Saul Griffith and Jonathan Bachrach's algorithmically-designed "DARPA Hoodie"

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Several years ago, Otherlab's Jonathan Bachrach and Saul Griffith, former BB guestblogger and MacArthur "Genius" received a DARPA grant to develop algorithms that convert 3D objects into 2D pattern pieces. Those pieces can then be fabricated out of myriad materials and fastened together to make the 3D object. While DARPA is a defense department outfit, Saul and Jonathan were encouraged to find other non-defense uses for their futuristic design/manufacturing tech. Of course, they had lots of fun doing just that. Last year, Saul showed me some ingenious snap-together kids toys they had prototyped. And now, they've teamed up with Betabrand to apply their algorithm to clothing, such as this new "DARPA Hoodie." From an interview with Bachrach:
Darpahoodi My end-to-end software tool chain takes 3D surface files and produces 2D vector files with nested flat parts with all the necessary part numbers, bend lines, angles and joinery ready to cut and easy to assemble. The bend and joinery mechanisms are completely customizable for the particular material type and desired look such as pop rivets, welded seams, and press fit.

The tool creates the opportunity for greatly lowering the time of manufacturing and for creating a unique algorithmic design quality.

The 2D panels are created based on a customizable goodness measure that first ensures that panels are flattenable with low distortion and from there guides the formation of panels towards a user’s desired shape, for example, equal sized, fewest number, etc.

We have previously applied this algorithm towards making a better t-shirt and more recently have been working with Betabrand on making a hoodie.

For clothing, the automatic panelizer opens up the possibility for custom clothing and better fits for stiffer materials.

The hoody was created algorithmically from a 3D triangular mesh for an average six foot male, downsampled to 100 triangles, deconstructed into 12 panels of high grade nylon, and finally sewn together with externally visible red thread.

DARPA Hoodie


  1. tbh I find it kind of sickening that so much of the funding for new, interesting things has to come from our bloated defense/industrial complex.

  2. Cool! I see military industrial complex fashion shows. Oh, wait, didn’t we already have that with Iraq and all the embedded journalists.

  3. Wow, I love this. Volcom always used to have irregularly-cut outerwear that really stood out. Their brand has gotten really diluted and that aesthetic has taken off in other directions.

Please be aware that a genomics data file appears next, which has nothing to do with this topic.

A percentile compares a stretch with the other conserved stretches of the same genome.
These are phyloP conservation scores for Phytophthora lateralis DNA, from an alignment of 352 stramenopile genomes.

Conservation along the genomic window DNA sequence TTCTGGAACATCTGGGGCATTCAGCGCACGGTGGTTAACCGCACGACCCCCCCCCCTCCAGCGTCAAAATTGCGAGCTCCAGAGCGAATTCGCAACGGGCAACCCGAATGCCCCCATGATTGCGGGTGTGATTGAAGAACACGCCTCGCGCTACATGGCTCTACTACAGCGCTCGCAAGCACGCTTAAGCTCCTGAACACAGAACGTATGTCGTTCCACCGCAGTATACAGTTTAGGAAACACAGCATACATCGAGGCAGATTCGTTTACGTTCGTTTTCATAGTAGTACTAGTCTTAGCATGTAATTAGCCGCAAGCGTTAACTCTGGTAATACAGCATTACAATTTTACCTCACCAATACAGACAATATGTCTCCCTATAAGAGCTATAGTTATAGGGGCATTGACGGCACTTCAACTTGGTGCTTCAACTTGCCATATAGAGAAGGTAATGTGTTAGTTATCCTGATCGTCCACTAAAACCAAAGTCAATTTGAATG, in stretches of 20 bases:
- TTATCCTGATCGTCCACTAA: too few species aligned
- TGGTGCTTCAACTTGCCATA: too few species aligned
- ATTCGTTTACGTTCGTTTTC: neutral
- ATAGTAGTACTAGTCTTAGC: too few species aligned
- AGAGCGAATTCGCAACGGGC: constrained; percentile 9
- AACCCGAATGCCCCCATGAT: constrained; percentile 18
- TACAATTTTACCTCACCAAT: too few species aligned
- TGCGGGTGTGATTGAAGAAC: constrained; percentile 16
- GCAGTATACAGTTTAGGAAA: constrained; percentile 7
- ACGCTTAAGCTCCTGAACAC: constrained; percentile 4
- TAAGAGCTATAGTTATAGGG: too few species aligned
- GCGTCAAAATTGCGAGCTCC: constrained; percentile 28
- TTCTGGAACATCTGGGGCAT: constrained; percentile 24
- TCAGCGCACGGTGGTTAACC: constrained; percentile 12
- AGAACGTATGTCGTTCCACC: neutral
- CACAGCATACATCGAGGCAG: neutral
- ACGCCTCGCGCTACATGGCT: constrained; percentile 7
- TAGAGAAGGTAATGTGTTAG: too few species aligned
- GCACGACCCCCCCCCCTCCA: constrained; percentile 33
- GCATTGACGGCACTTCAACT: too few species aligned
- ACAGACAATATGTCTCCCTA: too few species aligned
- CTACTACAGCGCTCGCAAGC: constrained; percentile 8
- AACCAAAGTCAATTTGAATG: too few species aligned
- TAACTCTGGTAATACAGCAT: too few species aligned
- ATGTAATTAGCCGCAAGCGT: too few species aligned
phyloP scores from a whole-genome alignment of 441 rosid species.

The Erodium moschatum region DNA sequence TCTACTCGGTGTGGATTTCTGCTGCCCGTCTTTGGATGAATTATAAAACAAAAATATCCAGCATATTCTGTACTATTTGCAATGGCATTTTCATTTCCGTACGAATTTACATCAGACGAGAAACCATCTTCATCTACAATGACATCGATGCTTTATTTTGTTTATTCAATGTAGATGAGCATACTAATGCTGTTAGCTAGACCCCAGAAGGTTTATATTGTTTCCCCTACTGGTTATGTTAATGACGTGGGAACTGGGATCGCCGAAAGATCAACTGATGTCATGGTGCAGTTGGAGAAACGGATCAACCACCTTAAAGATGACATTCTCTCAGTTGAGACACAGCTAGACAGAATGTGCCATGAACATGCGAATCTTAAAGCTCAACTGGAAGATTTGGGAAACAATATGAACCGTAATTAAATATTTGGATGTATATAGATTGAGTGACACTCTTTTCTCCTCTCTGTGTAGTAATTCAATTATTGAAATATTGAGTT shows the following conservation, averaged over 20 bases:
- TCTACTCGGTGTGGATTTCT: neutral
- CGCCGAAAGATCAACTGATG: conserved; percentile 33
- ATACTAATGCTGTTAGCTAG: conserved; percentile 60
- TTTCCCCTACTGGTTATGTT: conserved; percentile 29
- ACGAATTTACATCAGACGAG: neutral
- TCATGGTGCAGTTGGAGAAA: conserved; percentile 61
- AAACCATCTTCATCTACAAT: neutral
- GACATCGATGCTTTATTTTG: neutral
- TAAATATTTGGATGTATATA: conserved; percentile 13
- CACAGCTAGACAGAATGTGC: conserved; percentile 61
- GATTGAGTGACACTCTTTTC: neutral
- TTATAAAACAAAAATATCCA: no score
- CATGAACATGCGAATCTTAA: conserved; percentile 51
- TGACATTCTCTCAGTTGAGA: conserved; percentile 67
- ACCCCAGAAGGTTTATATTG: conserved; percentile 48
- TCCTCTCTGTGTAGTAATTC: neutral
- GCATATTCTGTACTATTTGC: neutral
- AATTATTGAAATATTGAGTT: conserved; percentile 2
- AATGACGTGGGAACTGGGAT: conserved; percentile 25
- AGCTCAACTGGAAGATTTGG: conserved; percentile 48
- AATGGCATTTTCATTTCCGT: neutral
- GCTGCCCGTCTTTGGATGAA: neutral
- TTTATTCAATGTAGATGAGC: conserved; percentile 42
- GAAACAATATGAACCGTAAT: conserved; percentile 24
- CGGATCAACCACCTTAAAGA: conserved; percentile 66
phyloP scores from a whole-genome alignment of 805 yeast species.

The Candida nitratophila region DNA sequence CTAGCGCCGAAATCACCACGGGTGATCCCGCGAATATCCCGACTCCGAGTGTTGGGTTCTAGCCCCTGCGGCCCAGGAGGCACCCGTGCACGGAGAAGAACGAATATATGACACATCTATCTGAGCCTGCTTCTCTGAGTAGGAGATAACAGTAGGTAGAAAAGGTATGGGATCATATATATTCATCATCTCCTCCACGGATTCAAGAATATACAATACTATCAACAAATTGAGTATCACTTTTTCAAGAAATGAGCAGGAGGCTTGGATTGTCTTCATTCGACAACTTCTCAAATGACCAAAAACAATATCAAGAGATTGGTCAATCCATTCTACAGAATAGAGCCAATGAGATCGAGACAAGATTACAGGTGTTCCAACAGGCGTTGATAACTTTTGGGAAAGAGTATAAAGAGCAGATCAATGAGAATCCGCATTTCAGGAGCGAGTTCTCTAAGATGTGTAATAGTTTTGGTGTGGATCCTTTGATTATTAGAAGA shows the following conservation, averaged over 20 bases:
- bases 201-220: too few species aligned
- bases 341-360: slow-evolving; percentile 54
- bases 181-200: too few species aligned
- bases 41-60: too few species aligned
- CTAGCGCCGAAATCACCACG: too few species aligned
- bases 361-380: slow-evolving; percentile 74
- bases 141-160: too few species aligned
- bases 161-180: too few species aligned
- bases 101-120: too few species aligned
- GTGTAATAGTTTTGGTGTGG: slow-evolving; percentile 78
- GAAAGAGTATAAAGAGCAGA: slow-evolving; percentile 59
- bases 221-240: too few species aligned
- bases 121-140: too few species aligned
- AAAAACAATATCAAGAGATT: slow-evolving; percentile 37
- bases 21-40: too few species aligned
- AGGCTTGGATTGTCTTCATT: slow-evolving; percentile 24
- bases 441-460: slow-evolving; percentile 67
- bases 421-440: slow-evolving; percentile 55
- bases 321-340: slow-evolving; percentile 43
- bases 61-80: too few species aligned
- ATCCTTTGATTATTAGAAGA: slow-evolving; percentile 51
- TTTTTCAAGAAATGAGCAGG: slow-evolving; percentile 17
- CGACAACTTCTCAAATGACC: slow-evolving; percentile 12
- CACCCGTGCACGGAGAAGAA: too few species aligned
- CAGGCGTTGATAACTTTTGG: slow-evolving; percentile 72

This has reason behind itself though. If only they had better colourways to the paneling. Black with red stitching is rather yawn. As an industrial designer I totally eat stuff like this up!

  4. Isn’t creating relationships between 3D objects and 2D pattern pieces what seamstresses and tailors have been doing for centuries?

    1. Pattern makers do this. Seamstresses sew from the 2-D patterns. Tailors typically draft their own, made to measure. But yes, we have a documented history of drafting patterns like this for 500 years or so. We even have software to do it; CAD was first tested in the garment industry. From there it went into aviation and automobiles. I fail to understand how this is any different from what we’re already doing. Were any taxpayer dollars injured in the course of generating this redundant effort?

      For that matter, I’d have to ask the same of Aitor Throup. I’ve been drafting my patterns using the concepts he claims “defy” tradition for nearly 30 years. People who don’t shop around enough often come to the conclusion they’ve invented something wholly new when it’s more likely said concepts exist in plenitude. Still, I give them credit for exercising brain power in their reinventing-the-wheel adventure. It must have been fun and challenging to do it.

      Fwiw, I like the styling of this hoodie; particularly the squared neckline and offside zipper insertion. Sleeve cap needs a bit of work tho, raising it could eliminate the folding crease running down to the inside of the elbow -provided the sleeve skew were also corrected.

      1. Kathleen, your last paragraph answers your first one. Tailors and seamstresses design and alter dimensions based on human dimensions and usage needs.

        The design, manufacturing and specification is entirely derived from a computer, using resolution and packing formulas. It’s the backwards process from which tradition and craft have worked. It defines a process, product and user in a completely different manner. It may not be the most logical way of designing something, but it is different.

  5. I don’t necessarily think it’s true that you need military funding for this sort of thing – Aitor Throup is a designer who has been exploring similar territory with vastly superior results.

    You can see the description and photos of his process for creating his ‘Modular Anatomy’ pieces at the Stone Island site here:

    As well, a project he did called ‘The Funeral of New Orleans’ which explores the opportunities modular clothing / paneling provides for artistic expression:

    I’m excited to see what this software can be used for in the hands of some ‘real’ clothing designers because the ‘DARPA Hoodie’ isn’t very impressive in any sense – artistically or technically (I’d say here the process is more interesting than the result so far).

  6. While I’m sure the tech is very interesting and can be used to do wonderful things, that hoodie is just ugly as sin. It looks like a trash bag with highlights.

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